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Big movie week ahead... we need a Nanny

Posted at 4:54 PM on January 24, 2006 by Euan Kerr

Britons of a certain age share a unique bond with Emma Thompson. For several years her father Eric was the brains and the voice behind a cult children's television show called "The Magic Roundabout."

It was a stop-animation series about the adventures of a group of friends who lived around the afore-mentioned roundabout. The program was actually French, but somehow Eric Thompson got permission to take the visuals and add his own dialog. The shows were each about five minutes long, and he used to watch them over and over again to work out what he should have the characters say. Thus British children were treated to a a hilariously arrogant sugar-cube addicted dog named Dougal, with a mild-mannered brainy snail called Brian as his sidekick, a stoner rabbit named Dylan, a love addled pink cow called Ermintrude, and a magic jack-in-the box escapee called Zebedee who ended every episode by declaring "Time for bed!"

The show ran weeknights in the early evening, just before the 6 O'Clock News on the BBC, and grown adults used to leave work early to make sure they were back home in time to watch with their kids (and often without them too.)

So there is an element of nostalgia to watching "Nanny McPhee" the new family comedy with a screenplay by Eric Thompson's daughter, which opens this weekend. It gets even better because she is playing the title role too.

While Emma Thompson is a great actor with grace and charm, what sets her apart is her stare. It's very enigmatic, and totally arresting. She appears to have the ability to stare right inside your head, even as you sit in an audience, and you can't tell whether she likes what she's seeing in there. It's a stare she uses regularly and to great effect throughout "Nanny McPhee."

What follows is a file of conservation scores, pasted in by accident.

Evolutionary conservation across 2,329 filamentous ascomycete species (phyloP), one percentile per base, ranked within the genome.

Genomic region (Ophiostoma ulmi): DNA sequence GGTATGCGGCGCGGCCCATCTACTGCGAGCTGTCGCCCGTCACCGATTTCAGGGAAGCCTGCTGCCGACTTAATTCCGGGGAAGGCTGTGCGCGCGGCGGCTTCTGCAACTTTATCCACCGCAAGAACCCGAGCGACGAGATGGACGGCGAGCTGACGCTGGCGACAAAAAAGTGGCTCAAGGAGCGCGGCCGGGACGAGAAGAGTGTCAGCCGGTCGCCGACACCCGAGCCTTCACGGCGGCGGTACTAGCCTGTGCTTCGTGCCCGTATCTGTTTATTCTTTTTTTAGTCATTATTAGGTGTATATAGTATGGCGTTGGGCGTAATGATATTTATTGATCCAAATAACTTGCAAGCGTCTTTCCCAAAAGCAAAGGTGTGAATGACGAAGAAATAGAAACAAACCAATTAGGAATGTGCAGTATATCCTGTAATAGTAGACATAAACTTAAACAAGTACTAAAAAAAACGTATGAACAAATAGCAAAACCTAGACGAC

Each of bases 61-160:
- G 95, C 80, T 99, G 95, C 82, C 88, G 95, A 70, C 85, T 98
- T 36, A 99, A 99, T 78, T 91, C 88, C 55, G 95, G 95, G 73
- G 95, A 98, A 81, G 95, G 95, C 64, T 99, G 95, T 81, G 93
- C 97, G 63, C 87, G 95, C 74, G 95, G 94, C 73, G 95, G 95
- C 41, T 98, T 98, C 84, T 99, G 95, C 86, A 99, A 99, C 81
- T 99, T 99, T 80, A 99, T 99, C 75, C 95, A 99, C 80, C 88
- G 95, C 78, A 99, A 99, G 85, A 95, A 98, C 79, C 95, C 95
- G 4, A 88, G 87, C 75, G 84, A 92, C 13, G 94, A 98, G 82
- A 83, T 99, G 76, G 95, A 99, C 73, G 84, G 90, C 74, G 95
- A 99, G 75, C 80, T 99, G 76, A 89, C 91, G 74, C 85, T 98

There is a Mary Poppins aspect to the story of the magical "government nanny" who arrives to take care of a rural undertaker widower's seven unruly children. The children resist of course, but with the aid of a magical walking stick, she wins them over. There are all the requisite adult humiliations, dancing animals and a couple of good foodfights.

Yet these is a harder edge too to the film which makes the story even more engaging. There are brief forays into the implications of losing a parent, of the hard choices which have to be made to keep a family together, and of the necessity of thinking for yourself and accepting the consequences. And Thompson on the occasions when she makes the children bad, doesn't flinch from making them really bad, even resulting in a brief dalliance with cannibalism.

Colin Firth is expertly inept as the children's father struggling so hard to keep the financial ship afloat that he fails to see how they need him in other ways too. The cast is jam-packed with a host of superb actors playing supporting roles, from Angela Lansbury as the battle-axe aunt and Imelda Staunton as the beseiged cook, to Derek Jacobi as the undertakers assistant, and Kelly MacDonald as the scullery maid love interest.

The children do well too, both as terrorists and as reasonable people. Thomas Sangster, perhaps best known in the US for playing Liam Neeson's son in "Love Actually," leads the gang, and neatly avoids the child actor pitfalls of saccharine and mawkishness.

In "Nanny McPhee" Thompson delivers the goods, both in humor and a just a touch of family life philosophy. This movie will keep both children and parents engaged. If it was on the telly, I'd head home from work early too just to see it

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